The problem lies in the fact that the university system’s interests do not fall in line with those of the public education system. In fact, it is the university system’s reputation that keeps our country afloat as a world power; but imagine what it could be like if the public education and university system’s worked together towards cultivating the innovation and creativity necessary for a better tomorrow. According to the documentary Race to Nowhere, 50% of students entering the University of California system have to take remedial classes despite many entering with 4.0 GPAs. This is because the public secondary education system fails to stimulate a mind ready for college. If the system were preparing students for college then the learning process would be much swifter and much more efficient. We have the ability to be creative thinkers from a young age. Luckily, we have not yet found a way to suck the intrinsic value of learning out of toddlers. Yet the more young children are trained to be obedient through our education system, the less capable they are of retaining their love of learning. We have enormous potential, but currently 81.5 million students are being thrown through an imperfect system, and many teachers’ talents are not being used to their best ability. We must work together to solve this crisis and we must act now.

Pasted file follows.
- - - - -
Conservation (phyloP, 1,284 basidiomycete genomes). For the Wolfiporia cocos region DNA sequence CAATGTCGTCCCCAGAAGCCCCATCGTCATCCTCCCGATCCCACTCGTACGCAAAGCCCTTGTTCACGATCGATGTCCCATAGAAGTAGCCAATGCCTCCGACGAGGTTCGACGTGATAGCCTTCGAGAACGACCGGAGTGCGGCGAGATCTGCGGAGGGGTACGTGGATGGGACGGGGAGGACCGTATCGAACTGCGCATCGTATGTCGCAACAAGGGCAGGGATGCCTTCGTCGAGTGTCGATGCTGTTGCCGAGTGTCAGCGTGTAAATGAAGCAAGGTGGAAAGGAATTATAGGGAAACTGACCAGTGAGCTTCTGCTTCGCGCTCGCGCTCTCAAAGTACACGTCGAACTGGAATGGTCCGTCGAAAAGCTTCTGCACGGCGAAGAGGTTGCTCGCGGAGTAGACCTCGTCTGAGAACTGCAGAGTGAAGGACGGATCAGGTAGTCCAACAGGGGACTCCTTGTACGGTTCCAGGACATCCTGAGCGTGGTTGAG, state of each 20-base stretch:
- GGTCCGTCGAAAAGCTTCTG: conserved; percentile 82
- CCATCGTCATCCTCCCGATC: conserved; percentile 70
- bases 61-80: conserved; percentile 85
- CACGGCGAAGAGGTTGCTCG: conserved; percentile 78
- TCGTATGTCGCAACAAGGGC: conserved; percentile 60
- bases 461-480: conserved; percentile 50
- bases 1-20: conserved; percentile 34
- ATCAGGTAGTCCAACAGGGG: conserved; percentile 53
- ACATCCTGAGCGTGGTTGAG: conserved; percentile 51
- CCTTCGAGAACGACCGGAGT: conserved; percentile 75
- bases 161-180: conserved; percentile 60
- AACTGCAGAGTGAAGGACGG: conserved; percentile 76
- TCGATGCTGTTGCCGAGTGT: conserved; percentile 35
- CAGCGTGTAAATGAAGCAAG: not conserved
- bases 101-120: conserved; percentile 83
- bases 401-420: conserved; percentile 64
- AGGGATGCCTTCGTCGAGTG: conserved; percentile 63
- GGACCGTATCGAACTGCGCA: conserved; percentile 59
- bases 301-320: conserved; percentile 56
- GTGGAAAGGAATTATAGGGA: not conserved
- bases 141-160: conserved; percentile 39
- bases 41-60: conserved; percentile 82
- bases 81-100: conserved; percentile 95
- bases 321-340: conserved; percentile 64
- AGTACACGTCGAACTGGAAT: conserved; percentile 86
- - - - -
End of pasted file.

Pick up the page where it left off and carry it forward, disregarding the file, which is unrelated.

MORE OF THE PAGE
How we go about making these changes is not for me to decide. As a community, we must consider what we value and evaluate whether or not we are placing the appropriate emphasis on our education. Our future resides in the success of our education system, and mediocrity is not acceptable. For the sake of the children of tomorrow: let’s fix this mess.